Then he focused entirely on a 1600/3200 double at the State Meet on June 05. He recounts, “For weeks I had been preparing for the double. I did some workouts where I would do a hard effort and wait an hour and then do another hard effort just to simulate it and get my body ready for it. I had Districts and Regionals to get ready for it.”

When the day came, temperatures were pushing 90 at the big meet. Mountain nailed the 1600, winning by 6-seconds-plus in 4:06.84. “I gave everything in the 16 and it was really hot. I just wanted to drink water, do everything to cool my body down and give myself some rest.

“After the first lap in the 3200, I knew it was going to be a grind because I was not feeling it.” He slogged home in 9:23.79. “I was able to get 7th and some points for the team. I was going in thinking I wanted to win it if not get 2nd. It just wasn’t my moment.”

He went back to Cincinnati with mixed feelings, little suspecting his biggest hits were yet to come. “I didn’t think I was going to run any more miles or 16s. And then a couple of days later, my coach was like, ‘Hey, on Wednesday some people are going for the fastest mile on Ohio soil, an hour away from here.’”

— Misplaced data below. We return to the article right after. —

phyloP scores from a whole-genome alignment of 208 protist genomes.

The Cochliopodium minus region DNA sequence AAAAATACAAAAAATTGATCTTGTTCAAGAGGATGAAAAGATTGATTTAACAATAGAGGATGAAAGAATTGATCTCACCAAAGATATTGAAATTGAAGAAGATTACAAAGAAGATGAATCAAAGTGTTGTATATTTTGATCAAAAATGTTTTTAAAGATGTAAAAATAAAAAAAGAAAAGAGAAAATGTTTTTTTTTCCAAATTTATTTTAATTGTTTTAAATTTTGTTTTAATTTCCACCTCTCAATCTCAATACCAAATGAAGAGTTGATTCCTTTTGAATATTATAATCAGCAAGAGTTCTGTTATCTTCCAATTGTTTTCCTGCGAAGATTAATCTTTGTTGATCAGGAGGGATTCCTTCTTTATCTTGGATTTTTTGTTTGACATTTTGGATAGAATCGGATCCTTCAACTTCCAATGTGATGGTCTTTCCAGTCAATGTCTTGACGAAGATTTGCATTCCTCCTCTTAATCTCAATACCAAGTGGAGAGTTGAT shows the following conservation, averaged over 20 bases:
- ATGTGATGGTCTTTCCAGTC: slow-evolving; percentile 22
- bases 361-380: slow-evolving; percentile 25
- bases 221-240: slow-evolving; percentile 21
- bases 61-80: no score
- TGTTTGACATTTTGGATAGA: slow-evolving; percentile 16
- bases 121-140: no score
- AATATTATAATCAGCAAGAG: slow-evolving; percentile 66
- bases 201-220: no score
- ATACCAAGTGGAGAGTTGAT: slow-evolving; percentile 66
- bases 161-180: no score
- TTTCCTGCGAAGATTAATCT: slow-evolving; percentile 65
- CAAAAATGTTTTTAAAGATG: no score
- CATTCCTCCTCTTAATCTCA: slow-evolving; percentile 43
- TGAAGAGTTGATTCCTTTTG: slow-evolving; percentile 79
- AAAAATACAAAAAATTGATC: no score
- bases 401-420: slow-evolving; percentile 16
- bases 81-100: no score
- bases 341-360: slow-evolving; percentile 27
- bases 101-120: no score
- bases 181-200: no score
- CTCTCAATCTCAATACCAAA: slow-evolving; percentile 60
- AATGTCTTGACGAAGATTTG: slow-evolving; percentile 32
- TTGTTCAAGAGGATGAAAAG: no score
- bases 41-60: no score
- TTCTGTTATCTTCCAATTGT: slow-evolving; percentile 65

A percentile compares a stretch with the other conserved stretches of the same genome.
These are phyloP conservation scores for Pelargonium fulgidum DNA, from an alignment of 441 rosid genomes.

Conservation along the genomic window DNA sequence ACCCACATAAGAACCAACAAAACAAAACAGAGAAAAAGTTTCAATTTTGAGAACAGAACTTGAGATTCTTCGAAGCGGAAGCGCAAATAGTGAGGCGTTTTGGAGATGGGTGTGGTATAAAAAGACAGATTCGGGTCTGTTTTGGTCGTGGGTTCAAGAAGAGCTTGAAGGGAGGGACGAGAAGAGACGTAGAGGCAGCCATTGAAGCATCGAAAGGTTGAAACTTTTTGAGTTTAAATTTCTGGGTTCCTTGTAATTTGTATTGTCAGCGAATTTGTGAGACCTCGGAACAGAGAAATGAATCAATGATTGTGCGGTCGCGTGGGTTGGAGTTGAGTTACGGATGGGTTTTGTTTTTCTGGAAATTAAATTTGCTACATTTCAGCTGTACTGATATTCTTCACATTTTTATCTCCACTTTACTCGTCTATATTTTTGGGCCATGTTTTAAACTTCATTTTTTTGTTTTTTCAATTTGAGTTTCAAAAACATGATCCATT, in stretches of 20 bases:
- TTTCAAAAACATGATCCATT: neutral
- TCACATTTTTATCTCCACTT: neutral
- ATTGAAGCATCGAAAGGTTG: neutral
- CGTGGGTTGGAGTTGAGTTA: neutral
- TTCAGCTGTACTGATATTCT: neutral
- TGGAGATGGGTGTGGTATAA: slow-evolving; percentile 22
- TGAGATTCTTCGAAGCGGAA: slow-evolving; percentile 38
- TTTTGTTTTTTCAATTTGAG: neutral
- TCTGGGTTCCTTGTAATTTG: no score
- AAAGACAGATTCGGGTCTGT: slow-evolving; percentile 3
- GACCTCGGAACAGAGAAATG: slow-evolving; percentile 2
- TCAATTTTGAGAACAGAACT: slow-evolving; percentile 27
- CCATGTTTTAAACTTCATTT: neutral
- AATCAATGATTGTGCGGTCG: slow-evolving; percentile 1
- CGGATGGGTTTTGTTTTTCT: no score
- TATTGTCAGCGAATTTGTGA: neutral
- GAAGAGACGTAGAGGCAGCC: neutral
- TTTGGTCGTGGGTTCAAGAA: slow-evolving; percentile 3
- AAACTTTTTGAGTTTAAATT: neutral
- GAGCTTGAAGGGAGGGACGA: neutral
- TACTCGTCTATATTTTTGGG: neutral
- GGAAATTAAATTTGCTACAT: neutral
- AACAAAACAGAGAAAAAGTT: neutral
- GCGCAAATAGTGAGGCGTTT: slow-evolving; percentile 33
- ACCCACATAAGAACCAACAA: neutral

“OK, sure,” Mountain replied. “I’ll sign up and see how that goes.”

A mix of pros and collegians lined up for the race in Xenia; Mountain was the only prep. Veteran steepler Daniel Michalski took the win in 4:00.02, and Mountain, in 5th, pulverized his best with a 4:02.54: “I didn’t really expect to run so much faster than I did at State, but the competition really pulled me. At the start of the last lap, I was flying, but my legs felt it. The last 150, I kinda died. My body was just at the end; I gave it everything.”